Europeans need to reduce salt intake
The current daily salt consumption in most European countries, estimated between 8 and 12 grams, is too high, according to a recently published EU report. The The WHO recommended intake is not more than 5 grams per day. Some EU countries, however are working towards reducing this unhealthy consumption. The report 'Implementation of the EU Salt Reduction Framework – Results of Member States survey' gives an overview of activities taken by countries to achieve this goal.
The report illustrates the first steps taken towards reducing the excessive salt intake across the EU, thus gradually improving diet and promoting health of Europeans. It concluded that countries which have been working on salt reduction for a number of years were the most likely to report specific actions in 2008 and 2009. They reported that the EU Framework on voluntary national salt initiatives supported their action, strengthened or broadened the approach, or helped to increase dialogue with industry.
The Strategy for Europe on Nutrition, Overweight and Obesity-related Health Issues, adopted in May 2007, sets out the Commission’s priorities to address increasing trends in obesity and relevant health-related issues including salt intake reduction. The EU salt framework wants salt reduction in as many food products as possible. Generally, 75% of salt intake comes from processed food whilst only 10-15% comes from the addition of salt when cooking or at the table.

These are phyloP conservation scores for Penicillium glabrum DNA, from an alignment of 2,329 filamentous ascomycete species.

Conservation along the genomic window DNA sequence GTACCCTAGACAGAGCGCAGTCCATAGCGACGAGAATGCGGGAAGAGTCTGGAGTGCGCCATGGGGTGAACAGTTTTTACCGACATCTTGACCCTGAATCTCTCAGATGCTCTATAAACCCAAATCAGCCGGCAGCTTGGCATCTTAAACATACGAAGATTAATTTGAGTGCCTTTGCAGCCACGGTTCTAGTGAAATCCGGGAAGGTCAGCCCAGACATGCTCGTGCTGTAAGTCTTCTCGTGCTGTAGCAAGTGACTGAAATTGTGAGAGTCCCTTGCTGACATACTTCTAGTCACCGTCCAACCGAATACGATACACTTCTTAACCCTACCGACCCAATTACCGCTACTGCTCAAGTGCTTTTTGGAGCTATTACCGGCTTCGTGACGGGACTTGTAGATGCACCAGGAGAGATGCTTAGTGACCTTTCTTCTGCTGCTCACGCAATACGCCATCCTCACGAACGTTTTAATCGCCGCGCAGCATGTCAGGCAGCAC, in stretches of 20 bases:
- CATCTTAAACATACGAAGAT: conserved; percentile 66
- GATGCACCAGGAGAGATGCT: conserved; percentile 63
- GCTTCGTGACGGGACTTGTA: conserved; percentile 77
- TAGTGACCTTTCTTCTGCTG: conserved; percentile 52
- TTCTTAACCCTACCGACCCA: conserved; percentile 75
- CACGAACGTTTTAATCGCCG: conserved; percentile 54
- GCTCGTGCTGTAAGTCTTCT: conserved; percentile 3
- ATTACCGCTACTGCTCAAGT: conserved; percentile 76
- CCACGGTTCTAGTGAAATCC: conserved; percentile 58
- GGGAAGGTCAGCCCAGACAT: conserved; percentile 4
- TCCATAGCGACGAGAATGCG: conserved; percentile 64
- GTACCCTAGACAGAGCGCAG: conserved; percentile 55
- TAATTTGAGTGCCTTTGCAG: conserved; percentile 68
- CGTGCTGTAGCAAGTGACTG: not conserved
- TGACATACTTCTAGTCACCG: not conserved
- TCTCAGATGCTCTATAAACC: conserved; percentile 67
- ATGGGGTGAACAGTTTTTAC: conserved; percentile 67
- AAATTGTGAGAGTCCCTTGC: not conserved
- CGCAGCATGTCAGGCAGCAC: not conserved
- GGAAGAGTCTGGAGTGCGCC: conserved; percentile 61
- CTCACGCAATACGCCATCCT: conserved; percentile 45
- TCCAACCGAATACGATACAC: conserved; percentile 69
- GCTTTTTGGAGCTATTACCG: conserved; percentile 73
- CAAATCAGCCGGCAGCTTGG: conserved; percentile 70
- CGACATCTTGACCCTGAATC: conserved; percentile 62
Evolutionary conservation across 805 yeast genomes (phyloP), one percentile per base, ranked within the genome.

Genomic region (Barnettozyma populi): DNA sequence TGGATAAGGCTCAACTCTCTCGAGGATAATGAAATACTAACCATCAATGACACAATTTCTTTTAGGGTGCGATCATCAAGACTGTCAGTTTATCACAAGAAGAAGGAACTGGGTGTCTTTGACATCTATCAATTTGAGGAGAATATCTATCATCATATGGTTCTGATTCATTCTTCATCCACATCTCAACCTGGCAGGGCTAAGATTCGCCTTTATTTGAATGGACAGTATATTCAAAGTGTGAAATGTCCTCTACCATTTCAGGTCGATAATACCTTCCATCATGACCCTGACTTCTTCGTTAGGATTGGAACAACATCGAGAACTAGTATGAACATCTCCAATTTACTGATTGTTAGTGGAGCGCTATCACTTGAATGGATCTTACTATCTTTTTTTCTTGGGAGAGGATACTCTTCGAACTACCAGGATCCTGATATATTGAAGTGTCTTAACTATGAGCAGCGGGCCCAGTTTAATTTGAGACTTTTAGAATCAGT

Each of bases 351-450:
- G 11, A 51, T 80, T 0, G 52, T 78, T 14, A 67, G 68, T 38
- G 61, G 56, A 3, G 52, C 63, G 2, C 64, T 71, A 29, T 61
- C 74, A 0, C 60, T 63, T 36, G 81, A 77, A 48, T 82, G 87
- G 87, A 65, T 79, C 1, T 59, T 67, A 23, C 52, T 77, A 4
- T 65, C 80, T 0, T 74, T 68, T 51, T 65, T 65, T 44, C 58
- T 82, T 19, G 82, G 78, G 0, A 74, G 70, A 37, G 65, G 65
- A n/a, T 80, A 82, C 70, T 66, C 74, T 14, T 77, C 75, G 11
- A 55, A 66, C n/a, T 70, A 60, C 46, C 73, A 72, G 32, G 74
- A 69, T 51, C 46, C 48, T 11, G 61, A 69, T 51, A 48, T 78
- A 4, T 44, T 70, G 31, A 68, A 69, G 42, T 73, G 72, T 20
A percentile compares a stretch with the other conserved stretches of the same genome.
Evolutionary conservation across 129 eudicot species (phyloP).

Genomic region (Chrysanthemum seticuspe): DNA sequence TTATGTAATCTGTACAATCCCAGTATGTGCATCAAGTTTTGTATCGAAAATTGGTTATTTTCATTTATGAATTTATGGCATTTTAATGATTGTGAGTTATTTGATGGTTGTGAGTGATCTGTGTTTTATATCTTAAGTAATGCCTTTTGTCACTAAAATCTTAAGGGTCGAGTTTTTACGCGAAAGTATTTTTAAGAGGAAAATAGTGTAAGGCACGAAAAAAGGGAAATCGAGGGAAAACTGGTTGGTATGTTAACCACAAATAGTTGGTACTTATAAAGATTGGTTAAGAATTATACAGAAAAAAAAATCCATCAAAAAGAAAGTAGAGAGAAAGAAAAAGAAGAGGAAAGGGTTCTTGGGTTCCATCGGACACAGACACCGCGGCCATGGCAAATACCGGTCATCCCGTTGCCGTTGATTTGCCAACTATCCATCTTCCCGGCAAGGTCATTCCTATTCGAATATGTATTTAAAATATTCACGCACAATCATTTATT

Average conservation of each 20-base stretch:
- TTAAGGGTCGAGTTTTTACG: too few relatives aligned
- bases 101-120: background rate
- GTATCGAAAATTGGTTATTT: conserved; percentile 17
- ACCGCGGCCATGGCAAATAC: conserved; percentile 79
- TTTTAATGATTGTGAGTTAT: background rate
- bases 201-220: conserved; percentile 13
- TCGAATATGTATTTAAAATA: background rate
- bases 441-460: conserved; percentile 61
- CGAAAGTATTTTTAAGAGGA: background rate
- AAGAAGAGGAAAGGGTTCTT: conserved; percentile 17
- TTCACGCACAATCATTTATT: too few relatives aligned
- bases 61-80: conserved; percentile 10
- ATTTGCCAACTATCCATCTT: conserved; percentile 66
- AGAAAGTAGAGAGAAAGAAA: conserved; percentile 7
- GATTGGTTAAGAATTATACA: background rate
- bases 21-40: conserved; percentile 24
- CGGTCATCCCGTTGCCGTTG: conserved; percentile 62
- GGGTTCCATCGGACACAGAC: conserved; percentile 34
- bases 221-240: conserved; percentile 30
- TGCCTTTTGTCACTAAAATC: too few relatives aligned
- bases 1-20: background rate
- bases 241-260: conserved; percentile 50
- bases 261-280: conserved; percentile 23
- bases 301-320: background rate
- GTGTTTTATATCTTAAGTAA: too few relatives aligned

Evidence suggests that current levels of sodium consumption (mainly through salt intake) contribute to increased blood pressure in the population, and as a consequence to a higher risk of cardiovascular and renal disease. There is a clear link between high sodium intake and high blood pressure; likewise, there is conclusive scientific evidence showing that a reduction of sodium consumption reduces blood pressure.
Since the nutrition strategy for Europe was adopted, the report highlights an increase in the number of countries with salt reduction initiatives in place. Twenty-nine European countries, including all EU Member States plus Norway and Switzerland, have participated in the EU salt frame work, most of them have salt reduction initiatives. Fifteen countries have also developed public awareness campaigns on salt.
While the economic crisis in Europe may have an impact on the funding available for public health programmes, this interim report shows already that the EU salt framework has been a catalyst for action by a number of Member States with new initiatives introduced right across the EU.